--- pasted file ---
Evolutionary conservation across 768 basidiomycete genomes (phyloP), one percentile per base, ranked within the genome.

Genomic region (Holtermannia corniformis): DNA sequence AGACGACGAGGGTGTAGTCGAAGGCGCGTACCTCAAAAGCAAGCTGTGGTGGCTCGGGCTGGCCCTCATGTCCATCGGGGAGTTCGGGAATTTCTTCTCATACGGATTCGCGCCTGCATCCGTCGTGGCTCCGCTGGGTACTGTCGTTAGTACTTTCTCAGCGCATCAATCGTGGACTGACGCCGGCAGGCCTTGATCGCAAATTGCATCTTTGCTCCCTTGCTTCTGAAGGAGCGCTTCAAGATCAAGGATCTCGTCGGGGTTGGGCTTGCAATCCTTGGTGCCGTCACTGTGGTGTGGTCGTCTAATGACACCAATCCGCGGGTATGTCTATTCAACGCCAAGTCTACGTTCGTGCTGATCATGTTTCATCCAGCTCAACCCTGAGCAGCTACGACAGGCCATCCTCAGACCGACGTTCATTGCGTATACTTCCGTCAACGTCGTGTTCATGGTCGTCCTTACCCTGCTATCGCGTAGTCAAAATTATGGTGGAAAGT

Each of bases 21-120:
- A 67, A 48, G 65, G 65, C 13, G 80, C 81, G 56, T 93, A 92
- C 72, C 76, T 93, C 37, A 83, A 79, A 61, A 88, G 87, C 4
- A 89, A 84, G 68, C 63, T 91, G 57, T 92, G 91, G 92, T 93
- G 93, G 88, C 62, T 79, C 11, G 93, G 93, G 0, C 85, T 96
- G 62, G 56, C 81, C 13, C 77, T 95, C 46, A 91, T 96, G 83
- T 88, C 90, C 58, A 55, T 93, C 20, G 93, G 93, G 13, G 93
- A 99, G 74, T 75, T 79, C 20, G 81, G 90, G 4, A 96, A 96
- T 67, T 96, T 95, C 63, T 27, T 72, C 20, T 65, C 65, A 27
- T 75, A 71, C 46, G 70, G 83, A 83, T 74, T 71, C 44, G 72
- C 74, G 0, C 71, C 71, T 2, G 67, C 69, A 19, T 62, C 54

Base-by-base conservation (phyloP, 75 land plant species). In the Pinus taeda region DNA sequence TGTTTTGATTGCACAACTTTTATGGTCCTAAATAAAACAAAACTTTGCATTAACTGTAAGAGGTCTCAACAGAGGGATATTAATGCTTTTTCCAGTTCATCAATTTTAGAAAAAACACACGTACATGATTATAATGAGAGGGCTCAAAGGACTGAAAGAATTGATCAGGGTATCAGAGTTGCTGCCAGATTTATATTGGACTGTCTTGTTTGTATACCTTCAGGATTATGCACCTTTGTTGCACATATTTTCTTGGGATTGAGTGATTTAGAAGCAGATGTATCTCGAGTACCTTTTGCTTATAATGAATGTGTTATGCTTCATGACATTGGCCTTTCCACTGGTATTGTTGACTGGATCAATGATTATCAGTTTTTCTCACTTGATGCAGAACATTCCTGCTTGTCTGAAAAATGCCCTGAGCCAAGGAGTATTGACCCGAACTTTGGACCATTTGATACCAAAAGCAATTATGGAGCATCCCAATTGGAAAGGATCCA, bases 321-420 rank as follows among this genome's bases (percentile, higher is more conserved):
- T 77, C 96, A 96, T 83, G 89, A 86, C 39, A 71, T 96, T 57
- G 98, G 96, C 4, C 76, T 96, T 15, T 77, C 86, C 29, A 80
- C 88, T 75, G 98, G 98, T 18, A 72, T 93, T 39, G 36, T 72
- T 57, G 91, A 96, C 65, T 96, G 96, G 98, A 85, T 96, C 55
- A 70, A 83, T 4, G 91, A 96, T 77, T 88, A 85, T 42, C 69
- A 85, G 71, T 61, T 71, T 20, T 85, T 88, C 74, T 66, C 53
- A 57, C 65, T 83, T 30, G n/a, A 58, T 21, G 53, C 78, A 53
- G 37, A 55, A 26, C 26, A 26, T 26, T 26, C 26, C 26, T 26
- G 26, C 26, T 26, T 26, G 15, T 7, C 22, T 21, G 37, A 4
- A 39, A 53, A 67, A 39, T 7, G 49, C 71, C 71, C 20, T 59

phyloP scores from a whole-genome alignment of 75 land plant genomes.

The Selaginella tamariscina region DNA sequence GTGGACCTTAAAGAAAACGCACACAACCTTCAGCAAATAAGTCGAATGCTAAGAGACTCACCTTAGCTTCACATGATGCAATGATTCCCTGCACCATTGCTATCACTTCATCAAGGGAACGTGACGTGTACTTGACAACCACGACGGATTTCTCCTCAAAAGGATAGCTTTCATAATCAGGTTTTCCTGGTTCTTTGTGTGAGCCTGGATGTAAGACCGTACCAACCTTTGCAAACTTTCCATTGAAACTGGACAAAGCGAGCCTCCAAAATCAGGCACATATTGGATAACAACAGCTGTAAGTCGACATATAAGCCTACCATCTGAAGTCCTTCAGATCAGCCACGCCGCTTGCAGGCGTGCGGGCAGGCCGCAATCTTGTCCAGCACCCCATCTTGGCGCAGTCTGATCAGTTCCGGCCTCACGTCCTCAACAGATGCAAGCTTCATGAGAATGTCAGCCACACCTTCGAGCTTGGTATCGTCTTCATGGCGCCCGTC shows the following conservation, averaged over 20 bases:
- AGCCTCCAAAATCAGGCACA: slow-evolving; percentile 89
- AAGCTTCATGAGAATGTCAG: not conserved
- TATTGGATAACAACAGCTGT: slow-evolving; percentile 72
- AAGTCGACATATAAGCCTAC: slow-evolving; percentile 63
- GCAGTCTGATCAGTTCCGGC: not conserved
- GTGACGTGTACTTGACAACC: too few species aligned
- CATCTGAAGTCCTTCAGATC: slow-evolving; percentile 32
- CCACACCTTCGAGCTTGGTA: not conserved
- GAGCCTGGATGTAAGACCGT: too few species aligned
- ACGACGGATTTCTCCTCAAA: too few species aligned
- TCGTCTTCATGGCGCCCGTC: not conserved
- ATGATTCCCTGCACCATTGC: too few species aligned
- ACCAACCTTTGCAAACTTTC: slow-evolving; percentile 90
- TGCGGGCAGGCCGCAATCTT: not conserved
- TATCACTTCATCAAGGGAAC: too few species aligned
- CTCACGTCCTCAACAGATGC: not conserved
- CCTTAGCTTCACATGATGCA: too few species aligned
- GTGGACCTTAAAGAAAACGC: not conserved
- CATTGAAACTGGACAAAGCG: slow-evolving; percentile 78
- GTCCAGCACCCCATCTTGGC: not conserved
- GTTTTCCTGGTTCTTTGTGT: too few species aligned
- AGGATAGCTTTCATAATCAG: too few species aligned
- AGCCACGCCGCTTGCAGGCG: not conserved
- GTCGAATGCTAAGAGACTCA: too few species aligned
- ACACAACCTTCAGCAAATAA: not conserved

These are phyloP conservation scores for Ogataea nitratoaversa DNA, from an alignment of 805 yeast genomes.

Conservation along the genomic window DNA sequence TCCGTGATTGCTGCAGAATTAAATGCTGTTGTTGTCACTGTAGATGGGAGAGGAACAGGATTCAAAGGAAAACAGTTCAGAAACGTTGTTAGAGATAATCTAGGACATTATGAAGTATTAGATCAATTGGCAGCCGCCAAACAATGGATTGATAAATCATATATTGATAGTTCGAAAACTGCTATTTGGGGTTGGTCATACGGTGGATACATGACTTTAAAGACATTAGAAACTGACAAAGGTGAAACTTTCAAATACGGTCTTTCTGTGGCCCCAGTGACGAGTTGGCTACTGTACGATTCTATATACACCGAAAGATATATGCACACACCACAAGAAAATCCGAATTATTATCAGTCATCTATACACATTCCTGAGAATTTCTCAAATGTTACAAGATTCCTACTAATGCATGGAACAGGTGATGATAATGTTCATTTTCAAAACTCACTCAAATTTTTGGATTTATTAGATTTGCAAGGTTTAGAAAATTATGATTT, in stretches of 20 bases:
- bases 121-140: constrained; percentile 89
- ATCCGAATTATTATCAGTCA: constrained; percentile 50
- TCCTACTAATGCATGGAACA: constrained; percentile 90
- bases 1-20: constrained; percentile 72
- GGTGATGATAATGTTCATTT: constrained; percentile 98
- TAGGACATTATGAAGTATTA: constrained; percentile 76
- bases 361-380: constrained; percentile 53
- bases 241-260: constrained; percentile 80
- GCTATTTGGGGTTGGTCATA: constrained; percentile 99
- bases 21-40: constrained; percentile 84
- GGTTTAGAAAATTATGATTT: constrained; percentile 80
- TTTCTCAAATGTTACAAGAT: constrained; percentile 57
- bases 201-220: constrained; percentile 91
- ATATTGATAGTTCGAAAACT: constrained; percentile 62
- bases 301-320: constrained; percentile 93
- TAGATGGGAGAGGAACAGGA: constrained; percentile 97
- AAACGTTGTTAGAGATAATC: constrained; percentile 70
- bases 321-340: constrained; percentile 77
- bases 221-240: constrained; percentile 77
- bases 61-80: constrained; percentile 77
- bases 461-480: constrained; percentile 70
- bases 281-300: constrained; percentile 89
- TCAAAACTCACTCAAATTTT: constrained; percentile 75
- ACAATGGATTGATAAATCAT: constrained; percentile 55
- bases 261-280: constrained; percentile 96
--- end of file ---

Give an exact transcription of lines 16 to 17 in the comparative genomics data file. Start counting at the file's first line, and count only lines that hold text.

- G 98, G 96, C 4, C 76, T 96, T 15, T 77, C 86, C 29, A 80
- C 88, T 75, G 98, G 98, T 18, A 72, T 93, T 39, G 36, T 72